The daily business briefing: January 2, 2020

Airbus tops Boeing to become the No. 1 planemaker, Trump to unveil flavored e-cigarette ban, and more

(Image credit: PASCAL PAVANI/AFP via Getty Images)

1. Airbus overtakes Boeing as world's No. 1 planemaker

Airbus surpassed Boeing to become the world's largest planemaker in 2019. It was the first time the European aircraft maker topped its American rival since 2011. Airbus delivered 863 aircraft in 2019, exceeding its target. Boeing, meanwhile, saw sales plummet due to the grounding of its top-selling Boeing 737 Max following two deadly crashes. Airbus faced its own factory problems but made a late push with extra resources to finish the year to beat its target of 860 jets. It had a higher goal earlier in the year, but reduced it slightly in October. Last year, Airbus delivered 800 aircraft.


2. Trump expected to unveil flavored e-cigarette ban

The Food and Drug Administration will soon move to end the sale of all flavored e-cigarette cartridges except menthol and tobacco, The Wall Street Journal reports. President Trump hinted at a total ban on all flavored e-cigarette cartridges in a Tuesday night news conference at his Mar-a-Lago resort, and is expected to make it official later this week. The ban reportedly won't apply to tank vaping systems, which let users mix their own flavors but aren't as commonly used among young people. This is seemingly a concession to the vaping industry, which warned against what a total ban would do to small vaping businesses. Public health groups criticized the scaled-back plan, saying it wouldn't do enough to halt the rapid rise in teen vaping.

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The Wall Street Journal The Washington Post

3. Japanese prosecutors raid Ghosn's Tokyo home

Japanese authorities raided former Nissan chief Carlos Ghosn's Tokyo home on Thursday. Ghosn skipped bail and fled Japan ahead of his trial on financial misconduct charges, including underreporting income. Ghosn, who was arrested a year ago, surprised even his own lawyers by showing up in Lebanon, one of three countries where he has citizenship. He said he had left Japan to escape unjust charges and "political persecution." Japanese prosecutors and police did not immediately comment on the raid.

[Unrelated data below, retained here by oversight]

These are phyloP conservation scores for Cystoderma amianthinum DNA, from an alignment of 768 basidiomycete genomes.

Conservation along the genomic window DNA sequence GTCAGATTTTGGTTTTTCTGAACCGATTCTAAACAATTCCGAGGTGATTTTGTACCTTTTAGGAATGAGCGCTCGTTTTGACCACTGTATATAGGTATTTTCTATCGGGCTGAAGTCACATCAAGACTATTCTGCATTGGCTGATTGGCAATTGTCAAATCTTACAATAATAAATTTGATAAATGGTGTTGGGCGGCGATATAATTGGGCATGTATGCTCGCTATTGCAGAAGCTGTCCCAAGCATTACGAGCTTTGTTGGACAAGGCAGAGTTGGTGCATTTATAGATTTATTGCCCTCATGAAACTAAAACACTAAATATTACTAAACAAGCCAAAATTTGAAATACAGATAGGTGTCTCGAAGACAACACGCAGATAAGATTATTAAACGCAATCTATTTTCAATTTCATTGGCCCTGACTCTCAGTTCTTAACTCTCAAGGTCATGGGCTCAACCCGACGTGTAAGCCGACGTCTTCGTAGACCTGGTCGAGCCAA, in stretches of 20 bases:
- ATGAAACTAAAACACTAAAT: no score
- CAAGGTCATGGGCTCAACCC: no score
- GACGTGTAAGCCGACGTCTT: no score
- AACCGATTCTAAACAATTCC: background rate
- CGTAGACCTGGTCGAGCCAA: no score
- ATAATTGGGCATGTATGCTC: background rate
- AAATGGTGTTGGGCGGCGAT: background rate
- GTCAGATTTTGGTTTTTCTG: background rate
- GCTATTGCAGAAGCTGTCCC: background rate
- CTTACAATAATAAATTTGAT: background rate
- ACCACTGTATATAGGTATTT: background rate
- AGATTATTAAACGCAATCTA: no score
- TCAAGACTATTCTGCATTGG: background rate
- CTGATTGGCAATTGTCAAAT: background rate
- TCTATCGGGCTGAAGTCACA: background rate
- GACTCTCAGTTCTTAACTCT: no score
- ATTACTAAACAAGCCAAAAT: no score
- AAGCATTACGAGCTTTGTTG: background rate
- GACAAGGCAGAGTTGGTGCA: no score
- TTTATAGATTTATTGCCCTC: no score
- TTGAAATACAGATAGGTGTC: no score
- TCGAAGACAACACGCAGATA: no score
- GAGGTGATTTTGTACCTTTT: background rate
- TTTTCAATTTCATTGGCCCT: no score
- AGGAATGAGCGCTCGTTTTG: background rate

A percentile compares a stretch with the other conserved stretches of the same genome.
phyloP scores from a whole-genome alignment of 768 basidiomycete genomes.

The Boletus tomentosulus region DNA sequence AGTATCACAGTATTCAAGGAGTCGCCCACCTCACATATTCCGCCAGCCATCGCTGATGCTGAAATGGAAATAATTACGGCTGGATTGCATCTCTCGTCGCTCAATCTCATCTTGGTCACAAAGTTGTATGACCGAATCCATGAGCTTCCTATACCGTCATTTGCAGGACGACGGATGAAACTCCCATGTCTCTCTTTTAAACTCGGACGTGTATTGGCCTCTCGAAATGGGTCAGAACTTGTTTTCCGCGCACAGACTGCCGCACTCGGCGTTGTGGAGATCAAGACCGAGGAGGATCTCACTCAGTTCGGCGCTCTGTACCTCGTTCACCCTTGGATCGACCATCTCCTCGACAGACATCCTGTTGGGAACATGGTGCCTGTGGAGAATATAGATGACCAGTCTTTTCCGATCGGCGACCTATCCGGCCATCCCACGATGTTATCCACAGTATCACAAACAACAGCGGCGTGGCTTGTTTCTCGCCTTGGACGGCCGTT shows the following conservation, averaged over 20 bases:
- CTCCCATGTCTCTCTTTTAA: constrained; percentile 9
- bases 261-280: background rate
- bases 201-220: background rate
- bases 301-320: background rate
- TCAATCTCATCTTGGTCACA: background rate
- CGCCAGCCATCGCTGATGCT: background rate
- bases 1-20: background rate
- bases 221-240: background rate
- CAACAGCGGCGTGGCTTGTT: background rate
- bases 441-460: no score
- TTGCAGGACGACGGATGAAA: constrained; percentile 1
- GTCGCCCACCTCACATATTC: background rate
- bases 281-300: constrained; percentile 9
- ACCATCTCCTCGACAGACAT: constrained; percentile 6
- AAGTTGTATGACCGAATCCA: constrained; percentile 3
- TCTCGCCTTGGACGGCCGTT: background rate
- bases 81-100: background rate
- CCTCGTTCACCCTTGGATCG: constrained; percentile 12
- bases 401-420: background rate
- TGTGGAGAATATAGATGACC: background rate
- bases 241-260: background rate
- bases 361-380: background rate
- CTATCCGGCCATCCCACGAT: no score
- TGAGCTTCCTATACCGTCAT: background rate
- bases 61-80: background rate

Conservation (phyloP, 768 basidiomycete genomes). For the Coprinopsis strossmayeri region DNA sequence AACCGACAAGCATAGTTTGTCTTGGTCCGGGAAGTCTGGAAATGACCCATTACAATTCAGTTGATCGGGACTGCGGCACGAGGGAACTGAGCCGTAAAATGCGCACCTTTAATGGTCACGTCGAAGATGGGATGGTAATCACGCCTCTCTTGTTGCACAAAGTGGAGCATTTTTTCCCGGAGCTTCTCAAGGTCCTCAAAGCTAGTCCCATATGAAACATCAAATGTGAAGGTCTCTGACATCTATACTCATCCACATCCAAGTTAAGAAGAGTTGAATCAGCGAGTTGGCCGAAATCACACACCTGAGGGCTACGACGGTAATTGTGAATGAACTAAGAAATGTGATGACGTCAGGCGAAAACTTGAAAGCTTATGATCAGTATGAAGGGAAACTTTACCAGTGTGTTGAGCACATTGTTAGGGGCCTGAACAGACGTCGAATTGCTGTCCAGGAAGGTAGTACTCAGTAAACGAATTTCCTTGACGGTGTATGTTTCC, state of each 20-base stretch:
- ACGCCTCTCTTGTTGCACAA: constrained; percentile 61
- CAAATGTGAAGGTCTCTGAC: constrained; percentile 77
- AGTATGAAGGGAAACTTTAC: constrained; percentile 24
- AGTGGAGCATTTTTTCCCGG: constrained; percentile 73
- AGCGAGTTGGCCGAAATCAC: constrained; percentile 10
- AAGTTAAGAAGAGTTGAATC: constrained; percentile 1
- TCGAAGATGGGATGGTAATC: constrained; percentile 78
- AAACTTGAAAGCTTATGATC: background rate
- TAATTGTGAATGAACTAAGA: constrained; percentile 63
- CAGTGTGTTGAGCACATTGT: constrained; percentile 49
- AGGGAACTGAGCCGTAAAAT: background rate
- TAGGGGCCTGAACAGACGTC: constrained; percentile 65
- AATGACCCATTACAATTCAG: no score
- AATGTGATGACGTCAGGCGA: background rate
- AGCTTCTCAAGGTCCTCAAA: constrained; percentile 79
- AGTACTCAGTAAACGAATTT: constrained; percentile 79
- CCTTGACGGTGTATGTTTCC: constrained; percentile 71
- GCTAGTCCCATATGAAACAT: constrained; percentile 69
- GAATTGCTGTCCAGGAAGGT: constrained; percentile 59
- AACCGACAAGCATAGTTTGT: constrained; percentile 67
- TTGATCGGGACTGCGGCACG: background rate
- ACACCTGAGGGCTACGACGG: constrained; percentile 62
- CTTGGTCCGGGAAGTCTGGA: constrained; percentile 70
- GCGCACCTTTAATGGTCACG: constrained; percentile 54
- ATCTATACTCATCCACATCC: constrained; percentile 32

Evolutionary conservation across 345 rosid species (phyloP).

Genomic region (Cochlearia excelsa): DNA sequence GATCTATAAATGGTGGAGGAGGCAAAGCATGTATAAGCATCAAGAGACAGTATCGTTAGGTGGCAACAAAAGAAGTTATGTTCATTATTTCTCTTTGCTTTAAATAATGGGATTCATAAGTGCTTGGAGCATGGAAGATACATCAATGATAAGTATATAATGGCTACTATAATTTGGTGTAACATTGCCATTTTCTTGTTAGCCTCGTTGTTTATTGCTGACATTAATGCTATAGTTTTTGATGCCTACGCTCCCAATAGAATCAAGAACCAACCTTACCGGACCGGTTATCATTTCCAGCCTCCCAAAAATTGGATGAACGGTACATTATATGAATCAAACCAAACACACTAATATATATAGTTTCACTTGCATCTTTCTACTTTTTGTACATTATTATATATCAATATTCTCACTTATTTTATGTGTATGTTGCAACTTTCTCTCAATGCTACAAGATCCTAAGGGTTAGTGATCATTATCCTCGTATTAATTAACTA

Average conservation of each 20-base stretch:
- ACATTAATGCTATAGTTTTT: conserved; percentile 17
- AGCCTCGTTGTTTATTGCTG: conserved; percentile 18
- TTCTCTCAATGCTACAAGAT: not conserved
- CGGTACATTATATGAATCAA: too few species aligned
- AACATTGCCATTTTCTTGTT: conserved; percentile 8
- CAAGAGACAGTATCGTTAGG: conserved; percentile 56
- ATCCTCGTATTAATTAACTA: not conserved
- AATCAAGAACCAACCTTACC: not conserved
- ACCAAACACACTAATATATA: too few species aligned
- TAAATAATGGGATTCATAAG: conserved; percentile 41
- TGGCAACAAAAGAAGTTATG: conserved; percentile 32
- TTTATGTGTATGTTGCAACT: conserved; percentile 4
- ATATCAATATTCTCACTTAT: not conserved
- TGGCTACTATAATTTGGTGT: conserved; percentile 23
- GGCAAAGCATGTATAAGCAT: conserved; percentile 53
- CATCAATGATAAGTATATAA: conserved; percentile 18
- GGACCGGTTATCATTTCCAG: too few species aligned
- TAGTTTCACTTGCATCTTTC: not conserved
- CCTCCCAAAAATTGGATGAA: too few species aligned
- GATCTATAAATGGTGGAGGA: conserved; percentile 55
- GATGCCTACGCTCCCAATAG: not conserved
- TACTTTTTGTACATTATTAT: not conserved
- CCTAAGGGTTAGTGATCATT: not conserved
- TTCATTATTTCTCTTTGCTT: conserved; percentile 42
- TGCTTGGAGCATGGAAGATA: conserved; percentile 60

The Associated Press

4. U.S. stock futures gain ahead of first day of 2020 trading

U.S. stock index futures rose early Thursday hours before the opening bell on the first trading day of the year. Futures for the Dow Jones Industrial Average, the S&P 500, and the Nasdaq were all up by 0.5 percent or more. Wall Street finished 2019 with a year-end rally, and completed 2019 with the biggest gains in years. The S&P 500 rose by 28.9 percent in 2019, thanks partly to a late boost from a "phase one" deal aiming to de-escalate the U.S.-China trade war.


5. Former NBA commissioner David Stern dies at 77

Former NBA commissioner David Stern, who helped build the basketball league into a global brand, died Wednesday less than three weeks after suffering a brain hemorrhage and undergoing emergency surgery. He was 77. Stern was involved with the NBA for years before taking on the job of commissioner in 1984. He served in the position longer than anyone else, and by the time he left in 2014 he had helped make NBA basketball popular worldwide. "Because of David, the NBA is a truly global brand — making him not only one of the greatest sports commissioners of all time, but also one of the most influential business leaders of his generation," said Adam Silver, who succeeded Stern as commissioner. "David Stern earned and deserved inclusion in our land of giants," the National Basketball Players Association said.

The Associated Press

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Harold Maass

Harold Maass is a contributing editor at He has been writing for The Week since the 2001 launch of the U.S. print edition. Harold has worked for a variety of news outlets, including The Miami Herald, Fox News, and ABC News. For several years, he wrote a daily round-up of financial news for The Week and Yahoo Finance. He lives in North Carolina with his wife and two sons.